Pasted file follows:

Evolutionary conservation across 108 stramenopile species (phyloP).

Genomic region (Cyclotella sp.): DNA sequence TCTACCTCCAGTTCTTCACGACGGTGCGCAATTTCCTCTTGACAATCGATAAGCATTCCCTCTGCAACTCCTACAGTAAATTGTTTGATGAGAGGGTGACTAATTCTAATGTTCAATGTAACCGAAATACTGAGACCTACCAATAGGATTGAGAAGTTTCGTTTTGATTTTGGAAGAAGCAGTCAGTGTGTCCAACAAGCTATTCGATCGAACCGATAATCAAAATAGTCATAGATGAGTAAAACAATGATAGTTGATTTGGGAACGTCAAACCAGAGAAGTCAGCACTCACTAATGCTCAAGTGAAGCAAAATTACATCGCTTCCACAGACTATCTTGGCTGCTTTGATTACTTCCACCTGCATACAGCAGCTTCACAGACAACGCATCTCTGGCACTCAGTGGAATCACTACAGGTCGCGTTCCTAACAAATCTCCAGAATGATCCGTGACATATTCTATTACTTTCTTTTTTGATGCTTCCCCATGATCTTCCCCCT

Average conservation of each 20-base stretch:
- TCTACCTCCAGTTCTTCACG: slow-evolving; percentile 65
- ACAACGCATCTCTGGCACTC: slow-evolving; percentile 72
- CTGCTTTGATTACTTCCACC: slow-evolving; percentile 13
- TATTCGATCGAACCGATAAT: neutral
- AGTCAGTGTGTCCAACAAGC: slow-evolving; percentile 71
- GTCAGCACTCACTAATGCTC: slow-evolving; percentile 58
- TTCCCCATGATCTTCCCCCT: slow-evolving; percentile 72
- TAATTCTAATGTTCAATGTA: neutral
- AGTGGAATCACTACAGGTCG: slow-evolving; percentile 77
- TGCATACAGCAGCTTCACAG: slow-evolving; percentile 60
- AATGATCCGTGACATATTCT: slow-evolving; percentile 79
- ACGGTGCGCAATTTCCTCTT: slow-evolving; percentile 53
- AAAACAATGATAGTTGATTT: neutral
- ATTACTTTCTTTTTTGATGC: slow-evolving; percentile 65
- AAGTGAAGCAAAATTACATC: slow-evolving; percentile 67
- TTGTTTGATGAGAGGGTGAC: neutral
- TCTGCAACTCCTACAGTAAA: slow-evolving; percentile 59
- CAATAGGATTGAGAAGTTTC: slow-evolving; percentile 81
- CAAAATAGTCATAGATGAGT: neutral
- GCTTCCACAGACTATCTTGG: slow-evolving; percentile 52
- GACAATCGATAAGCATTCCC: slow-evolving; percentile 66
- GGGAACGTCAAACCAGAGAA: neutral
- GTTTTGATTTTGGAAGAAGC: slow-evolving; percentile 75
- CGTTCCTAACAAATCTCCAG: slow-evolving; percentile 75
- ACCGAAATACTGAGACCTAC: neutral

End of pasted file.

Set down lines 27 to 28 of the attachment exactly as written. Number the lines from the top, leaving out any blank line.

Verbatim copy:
- CGTTCCTAACAAATCTCCAG: slow-evolving; percentile 75
- ACCGAAATACTGAGACCTAC: neutral